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Sylvester Stallone Interviewed 20 Veterans To Nail A First Blood Scene's Accuracy

There are many memorable moments in the critically acclaimed 1982 feature "Rambo: First Blood," and many fans of the action-packed saga's first chapter may not realize what lengths co-writer and star Sylvester Stallone went to in order to ensure the film's overall message was heard loud and clear.

Out of all the movies Stallone has starred in throughout his career, there is no denying that the talented actor has played a few characters that he has shown tremendous dedication to, especially John Rambo. The actor has played the role in five pulse-pounding feature films, and a lot of credit for the franchise's success can arguably be given to the first entry. "First Blood" solidified Rambo's franchise potential with plenty of action-packed sequences and, at the same time, told a gripping story about a war-torn veteran dealing with the horrors of his time overseas and the prejudice of citizens whose rights he was only trying to protect. The exhilarating affair culminates when Stallone's character breaks down, and his brilliant, eye-opening monologue lays out a powerful glimpse into the horrors of war and the aftermath of dealing with that trauma.

There is no denying that "First Blood" is a film fans of Stallone hold in high regard, but many of them might not know that in order to get a crucial scene as authentic as possible, the Golden Globe winner made sure to talk to the brave individuals who served their country.

Rambo's iconic monolgue was inspired by real war veterans

When discussing his career, Sylvester Stallone was asked about the film "Rambo: First Blood" — specifically about the scene at the end of the film where Rambo reveals things about his time at war and the difficulties of Post Traumatic Stress Disorder back when little was known about the subject, especially to audiences. "That scene was a tough one to get past the producers. They didn't want it," Stallone revealed during an interview with The Hollywood Reporter. "I was supposed to be shot and die. And I go, 'There are a lot of veterans who are going to look at this and go, 'So my only hope is to kill myself?' I can't do that. I did 20 interviews with veterans and I compiled it into that moment, all stream of consciousness, with everything just pouring out. I want people to take away some sense of hope when they leave the theater. I don't want my heroes to die." Not only did Stallone fight to get the ending he thought was right for the story and character, but he also took the time to make sure the voices of those who experienced the traumas of war were heard.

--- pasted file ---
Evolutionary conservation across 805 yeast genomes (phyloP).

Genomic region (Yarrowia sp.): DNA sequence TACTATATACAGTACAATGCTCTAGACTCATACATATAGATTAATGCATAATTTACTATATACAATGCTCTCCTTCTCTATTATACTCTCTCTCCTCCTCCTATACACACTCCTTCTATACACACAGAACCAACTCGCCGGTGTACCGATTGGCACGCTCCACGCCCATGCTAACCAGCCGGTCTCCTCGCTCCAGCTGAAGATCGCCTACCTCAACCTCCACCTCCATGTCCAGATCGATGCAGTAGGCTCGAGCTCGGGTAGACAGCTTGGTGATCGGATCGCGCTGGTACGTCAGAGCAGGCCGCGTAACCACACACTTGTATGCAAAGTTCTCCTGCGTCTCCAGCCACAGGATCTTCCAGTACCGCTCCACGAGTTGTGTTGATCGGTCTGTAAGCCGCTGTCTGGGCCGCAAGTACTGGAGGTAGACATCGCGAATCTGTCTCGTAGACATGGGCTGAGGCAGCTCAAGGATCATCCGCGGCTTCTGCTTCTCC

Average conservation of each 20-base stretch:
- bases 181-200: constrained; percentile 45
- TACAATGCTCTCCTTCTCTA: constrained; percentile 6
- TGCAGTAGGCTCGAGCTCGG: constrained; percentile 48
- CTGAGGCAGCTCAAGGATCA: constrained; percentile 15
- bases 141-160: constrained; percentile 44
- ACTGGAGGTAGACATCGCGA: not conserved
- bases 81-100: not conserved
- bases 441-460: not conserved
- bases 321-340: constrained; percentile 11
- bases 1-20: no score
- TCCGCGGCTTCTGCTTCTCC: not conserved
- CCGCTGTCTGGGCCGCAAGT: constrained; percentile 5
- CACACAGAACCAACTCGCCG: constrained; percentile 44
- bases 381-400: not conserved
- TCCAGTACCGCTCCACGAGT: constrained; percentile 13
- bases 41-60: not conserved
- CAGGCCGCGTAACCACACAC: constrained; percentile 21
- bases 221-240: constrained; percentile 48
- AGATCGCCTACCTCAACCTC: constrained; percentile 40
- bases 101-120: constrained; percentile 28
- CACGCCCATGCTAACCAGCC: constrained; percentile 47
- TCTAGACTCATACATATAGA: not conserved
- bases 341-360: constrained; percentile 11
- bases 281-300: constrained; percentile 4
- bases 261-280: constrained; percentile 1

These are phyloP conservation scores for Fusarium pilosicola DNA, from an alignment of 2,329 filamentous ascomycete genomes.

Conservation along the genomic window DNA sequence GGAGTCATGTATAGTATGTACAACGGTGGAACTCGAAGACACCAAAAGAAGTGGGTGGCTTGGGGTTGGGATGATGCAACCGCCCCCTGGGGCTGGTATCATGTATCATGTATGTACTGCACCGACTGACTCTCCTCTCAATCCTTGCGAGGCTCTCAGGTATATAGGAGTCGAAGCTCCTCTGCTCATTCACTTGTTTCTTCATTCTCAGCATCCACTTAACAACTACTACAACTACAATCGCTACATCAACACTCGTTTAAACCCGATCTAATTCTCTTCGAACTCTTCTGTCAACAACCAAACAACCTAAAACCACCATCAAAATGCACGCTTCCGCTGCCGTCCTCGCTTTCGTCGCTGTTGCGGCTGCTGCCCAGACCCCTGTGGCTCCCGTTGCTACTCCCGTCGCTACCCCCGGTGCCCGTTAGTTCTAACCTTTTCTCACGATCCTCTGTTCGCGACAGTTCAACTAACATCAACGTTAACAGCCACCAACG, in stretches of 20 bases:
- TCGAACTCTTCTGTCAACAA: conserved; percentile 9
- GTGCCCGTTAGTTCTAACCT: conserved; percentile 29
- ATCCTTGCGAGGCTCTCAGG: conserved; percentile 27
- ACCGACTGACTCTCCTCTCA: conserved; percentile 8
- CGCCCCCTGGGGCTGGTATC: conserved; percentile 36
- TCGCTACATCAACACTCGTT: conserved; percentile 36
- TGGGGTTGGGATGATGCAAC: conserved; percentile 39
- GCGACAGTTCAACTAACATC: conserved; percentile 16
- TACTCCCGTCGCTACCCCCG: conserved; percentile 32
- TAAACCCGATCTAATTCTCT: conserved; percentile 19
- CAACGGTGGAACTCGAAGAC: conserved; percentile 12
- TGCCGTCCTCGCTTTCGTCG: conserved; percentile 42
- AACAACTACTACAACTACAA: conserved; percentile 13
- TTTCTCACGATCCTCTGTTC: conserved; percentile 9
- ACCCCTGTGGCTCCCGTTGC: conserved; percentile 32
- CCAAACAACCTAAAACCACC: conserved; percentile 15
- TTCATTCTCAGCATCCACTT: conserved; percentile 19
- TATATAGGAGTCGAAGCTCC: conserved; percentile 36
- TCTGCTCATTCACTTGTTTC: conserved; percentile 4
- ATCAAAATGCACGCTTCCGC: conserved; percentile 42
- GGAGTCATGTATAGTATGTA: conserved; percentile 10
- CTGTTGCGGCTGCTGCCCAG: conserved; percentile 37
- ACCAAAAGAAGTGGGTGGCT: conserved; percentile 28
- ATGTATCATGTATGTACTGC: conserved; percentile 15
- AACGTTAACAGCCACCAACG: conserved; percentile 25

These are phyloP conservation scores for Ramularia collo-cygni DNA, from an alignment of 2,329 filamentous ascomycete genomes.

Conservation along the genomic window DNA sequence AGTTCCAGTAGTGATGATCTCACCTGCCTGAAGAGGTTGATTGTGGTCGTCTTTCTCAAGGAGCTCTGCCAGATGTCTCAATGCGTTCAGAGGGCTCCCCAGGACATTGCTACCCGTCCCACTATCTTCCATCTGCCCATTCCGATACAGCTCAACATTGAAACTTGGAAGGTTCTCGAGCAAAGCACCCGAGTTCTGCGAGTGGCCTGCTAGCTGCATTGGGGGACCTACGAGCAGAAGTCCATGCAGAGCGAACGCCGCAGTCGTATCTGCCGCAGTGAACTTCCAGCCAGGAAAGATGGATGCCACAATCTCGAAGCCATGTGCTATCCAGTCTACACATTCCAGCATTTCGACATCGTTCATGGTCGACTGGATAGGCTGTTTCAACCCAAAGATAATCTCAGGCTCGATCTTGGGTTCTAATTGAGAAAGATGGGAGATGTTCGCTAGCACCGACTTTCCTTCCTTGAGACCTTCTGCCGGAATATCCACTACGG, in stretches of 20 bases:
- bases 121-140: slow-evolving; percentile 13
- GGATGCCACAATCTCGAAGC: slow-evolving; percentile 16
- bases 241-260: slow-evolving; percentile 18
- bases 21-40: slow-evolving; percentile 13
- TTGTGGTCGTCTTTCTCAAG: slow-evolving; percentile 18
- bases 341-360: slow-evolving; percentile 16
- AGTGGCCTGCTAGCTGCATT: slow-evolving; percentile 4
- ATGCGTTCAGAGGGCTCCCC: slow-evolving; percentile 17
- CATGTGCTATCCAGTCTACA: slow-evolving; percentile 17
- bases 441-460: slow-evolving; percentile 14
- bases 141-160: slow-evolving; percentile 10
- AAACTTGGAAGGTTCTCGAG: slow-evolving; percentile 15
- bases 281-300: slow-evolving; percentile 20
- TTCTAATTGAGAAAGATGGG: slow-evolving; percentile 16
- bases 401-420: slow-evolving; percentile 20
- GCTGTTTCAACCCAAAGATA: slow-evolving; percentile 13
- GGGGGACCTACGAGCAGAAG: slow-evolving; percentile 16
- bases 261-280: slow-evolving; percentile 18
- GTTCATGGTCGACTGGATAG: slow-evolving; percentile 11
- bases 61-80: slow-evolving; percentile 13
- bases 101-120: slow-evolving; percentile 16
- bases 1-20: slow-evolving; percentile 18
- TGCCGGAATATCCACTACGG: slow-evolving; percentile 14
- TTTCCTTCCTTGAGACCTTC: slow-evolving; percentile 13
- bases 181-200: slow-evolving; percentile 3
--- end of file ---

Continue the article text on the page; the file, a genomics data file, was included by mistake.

The authentic and cathartic climax earned the character praise from Janet Maslin, a film critic for The New York Times, who commended the way the persona was showcased as a "tormented, misunderstood, amazingly resourceful victim of the Vietnam War, rather than as a sadist or a villain." The ending of "First Blood" was undeniably a defining moment for Rambo that came from a very real place and helped raise awareness about the issue of PTSD.